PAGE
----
Are you a dog lover? Will you miss your pet while visiting Maui? Share a little love with one of the Maui Humane Society’s homeless shelter dogs by taking one out for an afternoon excursion! The “Beach Buddies” program is designed specifically for visitors who want to enjoy some time with a canine buddy—go to the beach, go hiking, or just hang out together for a few hours. You’ll be rewarded by seeing a very happy dog (see photo at bottom)! You are provided with instructions and all the doggy supplies you might need in a “beach buddy backpack.” Advance sign up is required. This popular program often fills up several months in advance…so make your arrangements well ahead of your arrival. Offered every Wednesday and Saturday. Details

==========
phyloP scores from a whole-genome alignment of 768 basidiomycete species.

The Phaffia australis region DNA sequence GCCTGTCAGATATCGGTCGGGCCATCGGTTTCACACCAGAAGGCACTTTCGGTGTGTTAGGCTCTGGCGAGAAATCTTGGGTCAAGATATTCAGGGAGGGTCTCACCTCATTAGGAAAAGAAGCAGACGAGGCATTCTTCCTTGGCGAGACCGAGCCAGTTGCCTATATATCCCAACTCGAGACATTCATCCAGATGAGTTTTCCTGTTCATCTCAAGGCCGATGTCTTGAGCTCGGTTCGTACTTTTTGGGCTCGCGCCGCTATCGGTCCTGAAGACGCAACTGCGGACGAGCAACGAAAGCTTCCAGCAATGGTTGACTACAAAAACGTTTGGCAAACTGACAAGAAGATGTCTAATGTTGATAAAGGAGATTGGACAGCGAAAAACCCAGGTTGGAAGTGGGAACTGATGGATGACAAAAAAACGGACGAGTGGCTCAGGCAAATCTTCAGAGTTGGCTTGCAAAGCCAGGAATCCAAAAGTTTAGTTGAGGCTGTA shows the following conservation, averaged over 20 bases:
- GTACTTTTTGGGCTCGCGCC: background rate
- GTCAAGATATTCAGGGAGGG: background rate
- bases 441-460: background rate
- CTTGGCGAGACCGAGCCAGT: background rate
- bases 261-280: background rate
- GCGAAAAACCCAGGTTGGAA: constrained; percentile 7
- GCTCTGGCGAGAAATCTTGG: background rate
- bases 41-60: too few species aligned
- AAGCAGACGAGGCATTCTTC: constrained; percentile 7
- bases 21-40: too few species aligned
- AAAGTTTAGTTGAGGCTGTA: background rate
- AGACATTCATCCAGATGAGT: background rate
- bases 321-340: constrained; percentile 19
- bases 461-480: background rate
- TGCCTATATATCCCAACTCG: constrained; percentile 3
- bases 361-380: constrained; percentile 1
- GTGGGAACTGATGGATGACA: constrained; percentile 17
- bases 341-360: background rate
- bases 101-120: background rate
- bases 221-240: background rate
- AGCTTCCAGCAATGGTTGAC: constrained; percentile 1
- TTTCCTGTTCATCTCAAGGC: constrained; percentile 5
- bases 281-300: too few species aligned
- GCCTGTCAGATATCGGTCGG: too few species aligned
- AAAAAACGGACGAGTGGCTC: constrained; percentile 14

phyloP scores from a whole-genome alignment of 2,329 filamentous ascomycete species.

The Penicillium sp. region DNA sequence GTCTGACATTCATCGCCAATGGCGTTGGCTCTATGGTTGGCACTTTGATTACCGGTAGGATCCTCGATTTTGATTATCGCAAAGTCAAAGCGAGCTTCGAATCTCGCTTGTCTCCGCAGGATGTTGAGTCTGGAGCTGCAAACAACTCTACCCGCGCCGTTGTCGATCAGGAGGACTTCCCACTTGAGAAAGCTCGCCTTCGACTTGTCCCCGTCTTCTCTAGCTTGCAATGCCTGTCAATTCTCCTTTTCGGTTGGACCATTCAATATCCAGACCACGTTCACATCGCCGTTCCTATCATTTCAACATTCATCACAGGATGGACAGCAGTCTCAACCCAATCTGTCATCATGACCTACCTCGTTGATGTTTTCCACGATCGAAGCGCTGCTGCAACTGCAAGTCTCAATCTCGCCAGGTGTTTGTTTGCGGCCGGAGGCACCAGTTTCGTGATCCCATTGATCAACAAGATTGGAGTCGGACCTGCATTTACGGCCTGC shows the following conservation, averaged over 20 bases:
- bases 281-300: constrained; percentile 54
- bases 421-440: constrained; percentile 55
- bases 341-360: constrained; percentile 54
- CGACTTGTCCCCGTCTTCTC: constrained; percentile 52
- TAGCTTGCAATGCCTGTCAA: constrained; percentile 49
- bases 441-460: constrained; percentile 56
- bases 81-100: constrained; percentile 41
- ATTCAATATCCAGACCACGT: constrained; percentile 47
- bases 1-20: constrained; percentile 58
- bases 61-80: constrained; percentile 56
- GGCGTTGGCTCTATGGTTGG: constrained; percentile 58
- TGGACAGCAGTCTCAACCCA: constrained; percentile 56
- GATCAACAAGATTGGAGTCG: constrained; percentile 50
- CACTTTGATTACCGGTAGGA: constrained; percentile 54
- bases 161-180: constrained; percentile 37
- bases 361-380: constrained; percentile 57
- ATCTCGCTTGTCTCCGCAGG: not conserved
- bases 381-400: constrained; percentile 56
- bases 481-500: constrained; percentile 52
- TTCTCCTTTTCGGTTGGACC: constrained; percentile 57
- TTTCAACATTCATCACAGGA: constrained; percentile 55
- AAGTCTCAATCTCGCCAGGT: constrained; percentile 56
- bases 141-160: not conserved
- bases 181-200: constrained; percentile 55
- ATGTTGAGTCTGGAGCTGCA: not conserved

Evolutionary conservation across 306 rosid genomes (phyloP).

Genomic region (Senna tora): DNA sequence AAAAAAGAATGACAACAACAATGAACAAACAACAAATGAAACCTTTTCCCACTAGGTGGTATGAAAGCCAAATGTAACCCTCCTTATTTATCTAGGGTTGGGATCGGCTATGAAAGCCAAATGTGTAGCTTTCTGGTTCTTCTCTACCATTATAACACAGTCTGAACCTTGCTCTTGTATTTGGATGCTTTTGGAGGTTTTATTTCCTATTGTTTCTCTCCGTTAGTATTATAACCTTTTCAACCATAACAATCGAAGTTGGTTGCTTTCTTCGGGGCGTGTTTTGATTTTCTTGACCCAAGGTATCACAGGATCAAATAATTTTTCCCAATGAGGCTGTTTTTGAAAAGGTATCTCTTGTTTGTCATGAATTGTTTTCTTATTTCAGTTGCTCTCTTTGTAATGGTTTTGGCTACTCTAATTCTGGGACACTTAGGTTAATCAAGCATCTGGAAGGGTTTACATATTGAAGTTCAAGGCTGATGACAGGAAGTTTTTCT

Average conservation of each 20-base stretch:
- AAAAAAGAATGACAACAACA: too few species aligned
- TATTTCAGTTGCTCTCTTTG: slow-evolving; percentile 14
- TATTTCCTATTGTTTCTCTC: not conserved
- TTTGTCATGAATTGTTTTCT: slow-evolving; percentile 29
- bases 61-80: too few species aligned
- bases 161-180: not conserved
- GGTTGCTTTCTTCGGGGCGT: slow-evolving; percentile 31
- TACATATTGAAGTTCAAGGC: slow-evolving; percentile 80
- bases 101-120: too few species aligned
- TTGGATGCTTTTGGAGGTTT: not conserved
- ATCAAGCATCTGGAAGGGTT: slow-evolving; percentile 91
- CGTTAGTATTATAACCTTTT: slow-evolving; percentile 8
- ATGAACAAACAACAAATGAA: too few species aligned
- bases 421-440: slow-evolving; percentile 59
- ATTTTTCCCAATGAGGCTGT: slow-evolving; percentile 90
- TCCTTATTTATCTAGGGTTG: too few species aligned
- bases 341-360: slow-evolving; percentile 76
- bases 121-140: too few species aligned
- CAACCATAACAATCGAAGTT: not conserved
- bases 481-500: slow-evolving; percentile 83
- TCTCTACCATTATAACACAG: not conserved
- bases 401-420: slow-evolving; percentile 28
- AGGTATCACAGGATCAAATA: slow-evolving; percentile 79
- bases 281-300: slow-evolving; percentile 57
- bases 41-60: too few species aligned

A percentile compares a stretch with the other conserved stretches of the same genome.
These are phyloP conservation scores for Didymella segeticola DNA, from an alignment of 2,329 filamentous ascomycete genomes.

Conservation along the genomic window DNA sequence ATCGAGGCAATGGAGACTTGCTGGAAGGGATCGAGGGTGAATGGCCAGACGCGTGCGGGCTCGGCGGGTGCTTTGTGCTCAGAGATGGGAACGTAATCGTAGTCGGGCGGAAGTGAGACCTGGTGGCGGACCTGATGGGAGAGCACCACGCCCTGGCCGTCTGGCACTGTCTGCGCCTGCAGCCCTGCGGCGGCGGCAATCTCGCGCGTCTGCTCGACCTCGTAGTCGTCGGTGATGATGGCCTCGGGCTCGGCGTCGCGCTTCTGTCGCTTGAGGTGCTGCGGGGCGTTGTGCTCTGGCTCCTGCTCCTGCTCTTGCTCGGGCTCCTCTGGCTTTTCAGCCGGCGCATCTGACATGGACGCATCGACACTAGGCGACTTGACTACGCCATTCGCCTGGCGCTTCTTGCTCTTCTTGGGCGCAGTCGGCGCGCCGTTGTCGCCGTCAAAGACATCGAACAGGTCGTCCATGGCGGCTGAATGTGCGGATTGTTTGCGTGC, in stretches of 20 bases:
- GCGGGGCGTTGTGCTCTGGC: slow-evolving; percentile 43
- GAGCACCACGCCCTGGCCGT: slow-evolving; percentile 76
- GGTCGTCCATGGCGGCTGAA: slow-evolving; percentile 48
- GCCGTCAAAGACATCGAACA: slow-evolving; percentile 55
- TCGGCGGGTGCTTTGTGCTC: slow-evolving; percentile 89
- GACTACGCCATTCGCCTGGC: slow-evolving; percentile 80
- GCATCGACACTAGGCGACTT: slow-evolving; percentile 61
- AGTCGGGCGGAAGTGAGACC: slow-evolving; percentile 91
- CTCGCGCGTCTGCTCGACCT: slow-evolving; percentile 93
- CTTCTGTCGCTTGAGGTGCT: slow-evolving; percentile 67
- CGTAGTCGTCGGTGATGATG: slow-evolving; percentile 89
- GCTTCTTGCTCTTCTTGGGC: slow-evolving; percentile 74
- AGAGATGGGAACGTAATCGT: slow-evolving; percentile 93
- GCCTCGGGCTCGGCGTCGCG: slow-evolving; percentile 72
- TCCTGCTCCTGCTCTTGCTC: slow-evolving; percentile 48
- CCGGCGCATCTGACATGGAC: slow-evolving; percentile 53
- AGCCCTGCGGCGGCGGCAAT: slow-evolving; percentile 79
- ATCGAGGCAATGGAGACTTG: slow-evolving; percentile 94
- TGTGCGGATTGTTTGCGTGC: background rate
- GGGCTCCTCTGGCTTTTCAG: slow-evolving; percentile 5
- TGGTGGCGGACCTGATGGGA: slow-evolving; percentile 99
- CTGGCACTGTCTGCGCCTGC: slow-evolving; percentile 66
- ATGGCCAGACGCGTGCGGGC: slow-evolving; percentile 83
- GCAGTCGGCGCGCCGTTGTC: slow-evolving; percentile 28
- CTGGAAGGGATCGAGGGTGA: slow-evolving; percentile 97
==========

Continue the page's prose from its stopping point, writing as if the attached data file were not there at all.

Remove Invasive Plants from Honokowai Valley
Honokowai Valley in the West Maui Mountains is usually not open to the public, but you’ll get a rare glimpse of this protected area by volunteering to remove invasive plants, helping to restore and preserve the valley. You’ll see rare archaeological sites and learn about Hawaiian history and culture, as well. Every Saturday. Advance sign up is required. Details
Jump In and Clean an Ocean Reef
Tour boat company Trilogy has a wonderful volunteer program called “Blue ‘Aina” that both residents and visitors can participate in. Once a month, they take a group of volunteers out to clean up reefs, and the program has been successful in removing hundreds of pounds of debris from Maui’s fragile reefs. You’ll board one of Trilogy’s catamarans, head out to a reef, hop in the water, and get to work. There is a fee of $30 (which is donated to a local charity) and lunch is included. Details, upcoming dates, and advance registration. (Photo © Polinahe Photography)